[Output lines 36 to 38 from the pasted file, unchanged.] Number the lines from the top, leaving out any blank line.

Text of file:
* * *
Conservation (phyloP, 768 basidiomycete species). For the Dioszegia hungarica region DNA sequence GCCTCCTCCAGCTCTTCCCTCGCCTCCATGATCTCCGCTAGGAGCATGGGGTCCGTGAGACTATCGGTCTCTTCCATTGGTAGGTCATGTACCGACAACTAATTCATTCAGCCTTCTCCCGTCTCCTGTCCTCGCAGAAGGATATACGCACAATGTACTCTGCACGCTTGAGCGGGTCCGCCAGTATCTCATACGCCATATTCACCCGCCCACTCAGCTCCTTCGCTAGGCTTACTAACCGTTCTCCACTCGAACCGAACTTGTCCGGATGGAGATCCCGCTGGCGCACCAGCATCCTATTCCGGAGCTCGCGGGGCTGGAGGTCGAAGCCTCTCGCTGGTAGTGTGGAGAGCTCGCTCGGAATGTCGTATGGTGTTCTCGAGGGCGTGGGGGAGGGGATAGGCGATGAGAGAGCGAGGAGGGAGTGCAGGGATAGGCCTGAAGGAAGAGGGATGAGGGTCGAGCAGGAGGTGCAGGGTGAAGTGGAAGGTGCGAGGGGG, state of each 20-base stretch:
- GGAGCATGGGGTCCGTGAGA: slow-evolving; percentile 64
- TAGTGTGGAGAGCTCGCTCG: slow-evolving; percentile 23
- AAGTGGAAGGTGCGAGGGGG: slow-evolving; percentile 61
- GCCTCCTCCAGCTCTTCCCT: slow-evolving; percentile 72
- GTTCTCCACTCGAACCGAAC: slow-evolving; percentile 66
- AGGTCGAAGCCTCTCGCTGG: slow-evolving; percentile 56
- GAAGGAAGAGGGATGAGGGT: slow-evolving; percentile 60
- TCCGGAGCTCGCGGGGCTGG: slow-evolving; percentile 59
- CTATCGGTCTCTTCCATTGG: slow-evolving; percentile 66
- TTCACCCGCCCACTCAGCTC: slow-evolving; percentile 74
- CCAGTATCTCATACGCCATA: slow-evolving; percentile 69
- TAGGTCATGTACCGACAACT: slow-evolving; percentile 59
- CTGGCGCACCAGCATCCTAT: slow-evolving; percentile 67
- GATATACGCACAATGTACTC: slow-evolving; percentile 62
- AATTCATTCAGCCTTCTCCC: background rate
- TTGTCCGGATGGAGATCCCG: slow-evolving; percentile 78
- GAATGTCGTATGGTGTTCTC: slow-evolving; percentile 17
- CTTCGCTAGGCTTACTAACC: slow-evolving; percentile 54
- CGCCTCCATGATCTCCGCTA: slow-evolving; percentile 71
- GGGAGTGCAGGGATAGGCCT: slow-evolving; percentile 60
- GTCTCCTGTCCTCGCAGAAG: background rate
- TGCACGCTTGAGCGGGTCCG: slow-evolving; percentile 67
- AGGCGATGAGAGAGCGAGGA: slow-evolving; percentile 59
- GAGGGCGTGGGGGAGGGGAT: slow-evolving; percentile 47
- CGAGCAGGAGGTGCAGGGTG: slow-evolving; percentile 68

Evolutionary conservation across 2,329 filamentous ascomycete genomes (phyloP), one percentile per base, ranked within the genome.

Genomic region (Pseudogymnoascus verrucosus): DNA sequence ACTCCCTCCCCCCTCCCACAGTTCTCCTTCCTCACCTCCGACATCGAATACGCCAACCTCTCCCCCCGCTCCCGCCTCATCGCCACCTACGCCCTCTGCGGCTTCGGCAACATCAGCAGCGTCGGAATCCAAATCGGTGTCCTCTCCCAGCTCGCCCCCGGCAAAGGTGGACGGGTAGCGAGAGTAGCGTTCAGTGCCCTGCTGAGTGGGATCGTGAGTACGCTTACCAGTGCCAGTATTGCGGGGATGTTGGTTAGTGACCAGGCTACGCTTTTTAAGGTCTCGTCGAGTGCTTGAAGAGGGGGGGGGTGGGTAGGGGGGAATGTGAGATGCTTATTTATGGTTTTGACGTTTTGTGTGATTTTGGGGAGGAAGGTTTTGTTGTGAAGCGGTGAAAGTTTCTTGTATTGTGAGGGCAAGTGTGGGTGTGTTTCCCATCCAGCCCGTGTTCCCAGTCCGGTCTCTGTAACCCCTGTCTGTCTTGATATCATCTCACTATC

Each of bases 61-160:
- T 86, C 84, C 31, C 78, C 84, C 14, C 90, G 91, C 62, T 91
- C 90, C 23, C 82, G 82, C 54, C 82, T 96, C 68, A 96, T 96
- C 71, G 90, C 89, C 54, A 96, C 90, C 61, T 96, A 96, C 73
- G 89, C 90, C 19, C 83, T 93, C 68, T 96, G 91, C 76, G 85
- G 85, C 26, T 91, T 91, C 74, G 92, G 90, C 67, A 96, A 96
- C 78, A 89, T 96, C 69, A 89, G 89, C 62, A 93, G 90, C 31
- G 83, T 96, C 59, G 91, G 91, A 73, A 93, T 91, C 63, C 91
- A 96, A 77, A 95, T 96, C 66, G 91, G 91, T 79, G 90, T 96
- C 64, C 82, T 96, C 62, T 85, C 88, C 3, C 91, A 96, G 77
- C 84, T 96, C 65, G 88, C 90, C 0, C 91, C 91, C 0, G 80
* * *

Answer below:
- G 83, T 96, C 59, G 91, G 91, A 73, A 93, T 91, C 63, C 91
- A 96, A 77, A 95, T 96, C 66, G 91, G 91, T 79, G 90, T 96
- C 64, C 82, T 96, C 62, T 85, C 88, C 3, C 91, A 96, G 77